1.3.3 Position–time graphs
Motion is vital to life, and to science. This unit will help you to understand why classical motion is probably the most fundamental part of physics. You will examine motion along a line and the ways in which such motion can be represented, through the use of graphs, equations and differential calculus.
Author(s): The Open University

1.3.2 Describing positions along a line
Motion is vital to life, and to science. This unit will help you to understand why classical motion is probably the most fundamental part of physics. You will examine motion along a line and the ways in which such motion can be represented, through the use of graphs, equations and differential calculus.
Author(s): The Open University

1.3.1 Simplification and modelling
Motion is vital to life, and to science. This unit will help you to understand why classical motion is probably the most fundamental part of physics. You will examine motion along a line and the ways in which such motion can be represented, through the use of graphs, equations and differential calculus.
Author(s): The Open University

1 2 From drop-towers to Oblivion – some applications of linear motion
Motion is vital to life, and to science. This unit will help you to understand why classical motion is probably the most fundamental part of physics. You will examine motion along a line and the ways in which such motion can be represented, through the use of graphs, equations and differential calculus.
Author(s): The Open University

1.1 The description of motion
Motion is vital to life, and to science. This unit will help you to understand why classical motion is probably the most fundamental part of physics. You will examine motion along a line and the ways in which such motion can be represented, through the use of graphs, equations and differential calculus.
Author(s): The Open University

Introduction
Motion is vital to life, and to science. This unit will help you to understand why classical motion is probably the most fundamental part of physics. You will examine motion along a line and the ways in which such motion can be represented, through the use of graphs, equations and differential calculus.
Author(s): The Open University

Our People: Craig Rodger
An interview with Dr. Craig Rodger, Department of Physics.
Author(s): No creator set

Alumni Reunion 2008 - Innovating the social experience
Michael Birch, Imperial alumnus (Physics 1991), co-founder of Bebo, delivers the Reunion keynote lecture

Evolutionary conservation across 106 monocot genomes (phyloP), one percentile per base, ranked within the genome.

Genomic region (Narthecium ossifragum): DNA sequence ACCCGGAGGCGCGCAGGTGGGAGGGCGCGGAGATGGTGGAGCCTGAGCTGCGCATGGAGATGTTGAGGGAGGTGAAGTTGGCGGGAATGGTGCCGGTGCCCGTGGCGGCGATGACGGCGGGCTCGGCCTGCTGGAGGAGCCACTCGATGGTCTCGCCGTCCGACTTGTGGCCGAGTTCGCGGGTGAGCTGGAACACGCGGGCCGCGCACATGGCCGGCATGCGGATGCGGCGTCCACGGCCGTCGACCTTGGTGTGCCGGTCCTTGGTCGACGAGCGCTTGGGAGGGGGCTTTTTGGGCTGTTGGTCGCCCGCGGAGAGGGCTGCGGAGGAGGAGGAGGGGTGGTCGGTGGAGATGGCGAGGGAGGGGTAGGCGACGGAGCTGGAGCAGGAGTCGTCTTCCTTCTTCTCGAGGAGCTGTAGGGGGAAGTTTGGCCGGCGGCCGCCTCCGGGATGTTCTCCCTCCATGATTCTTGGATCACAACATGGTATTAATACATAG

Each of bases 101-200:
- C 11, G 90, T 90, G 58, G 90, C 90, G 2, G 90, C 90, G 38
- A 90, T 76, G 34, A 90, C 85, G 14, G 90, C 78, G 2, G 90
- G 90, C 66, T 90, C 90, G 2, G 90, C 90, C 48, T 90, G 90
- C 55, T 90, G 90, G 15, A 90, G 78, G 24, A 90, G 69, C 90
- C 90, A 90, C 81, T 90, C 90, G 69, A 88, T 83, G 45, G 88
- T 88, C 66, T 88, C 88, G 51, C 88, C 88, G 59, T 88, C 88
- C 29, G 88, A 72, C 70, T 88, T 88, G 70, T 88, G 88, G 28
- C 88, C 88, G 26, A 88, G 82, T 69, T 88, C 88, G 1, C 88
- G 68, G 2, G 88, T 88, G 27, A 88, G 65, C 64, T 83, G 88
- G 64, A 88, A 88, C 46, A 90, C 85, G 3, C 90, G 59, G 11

Author(s): No creator set

2008 Gabor Annual Lecture - The Energy Challenge
Professor Sir Chris Llewellyn Smith, Theoretical Physics, Oxford and Chair ITER Council, presents the seventh Gabor Annual Lecture
Author(s): No creator set

1-D and 2-D Kinematics, Projectile Motion
Description not set
Author(s): No creator set

Risk as Feeling: New Perspectives on Risk Perception
Editor's note: We apologise for the poor audio quality of this podcast. Dr. Slovic will describe the laboratory experiments that led to the concept of risk as feelings and illustrate some insights gleaned from this perspective for behaviors as diverse as cigarette smoking and apathy toward large scale natural and human caused disasters. Dr. Slovic studies judgment and decision processes with an emphasis on decision making under conditions of risk. His work examines fundamental issues such as the
Author(s): No creator set

Quantum Information Processing
Quantum Information Processing aims at harnessing quantum physics to conceive and build devices that could dramatically exceed the capabilities of today's "classical" computation and communication systems. In this course, we will introduce the basic concepts of this rapidly developing field.
Author(s): No creator set

Mesoscopic Physics
Mesoscopic physics is the area of Solid State physics that covers the transition regime between macroscopic objects and the microscopic, atomic world. The main goal of the course is to introduce the physical concepts underlying the phenomena in this field.
Author(s): No creator set

Simple Nature: An Introduction to Physics for Engineering and Physical Science Students
Simple Nature is a physics textbook intended for students in a three-semester introductory calculus-based course.
Author(s): No creator set

Extreme Events: Analysis and Prediction
Holger Kantz, Max Planck Institute for the Physics of Complex Systems.
Author(s): No creator set

Physics of the Impossible
Professor Michio Kaku poses the question: "where does the realm of science fiction end?" He explores the actual possibilities of ideas such as time travel, force fields, teleportation, star ships and invisibility. On Friday May 29th 2009, world renowned physicist, broadcaster and author, Professor Michio Kaku spoke at the Said Business School, Oxford as part of the St Cross College Science Lecture Series. Presenting "Physics of the Impossible", Professor Kaku believes that 'anything that is no
Author(s): Professor Michio Kaku

(Audio) Nobel Lecture Series - Anthony Legett.
Presentation of professor Tony Leggett - 2003 Nobel Laureate in Physics.
Author(s): No creator set

(Audio) Nobel Lecture Series - Howard Trottier.
Einstein`s Miracle Year: Frontier Physics for the Subatomic to the Cosmological.
Author(s): No creator set

18. Search for Extraterrestrial Intelligence (March 13, 2008)
Science, Astrobiology, Astronomy, Cosmology, Chemistry, Engineering, Physics, Physiology, NASA, technology, Earth, Mars, planet, star, space, galaxy, universe, solar system, human, rocket, SETI, life, kepler, smart, alien, Roswell, Dyson sphere, energy, a
Author(s): No creator set

15. Controlled Environmental Life Support (March 4, 2008)
Science, Astrobiology, Astronomy, Cosmology, Chemistry, Engineering, Physics, Physiology, NASA, technology, Earth, planet, space, universe, solar system, human, astronaut, Skylab, gravity, shuttle, spacecraft, water, air, carbon dioxide, oxygen, fuel cell
Author(s): No creator set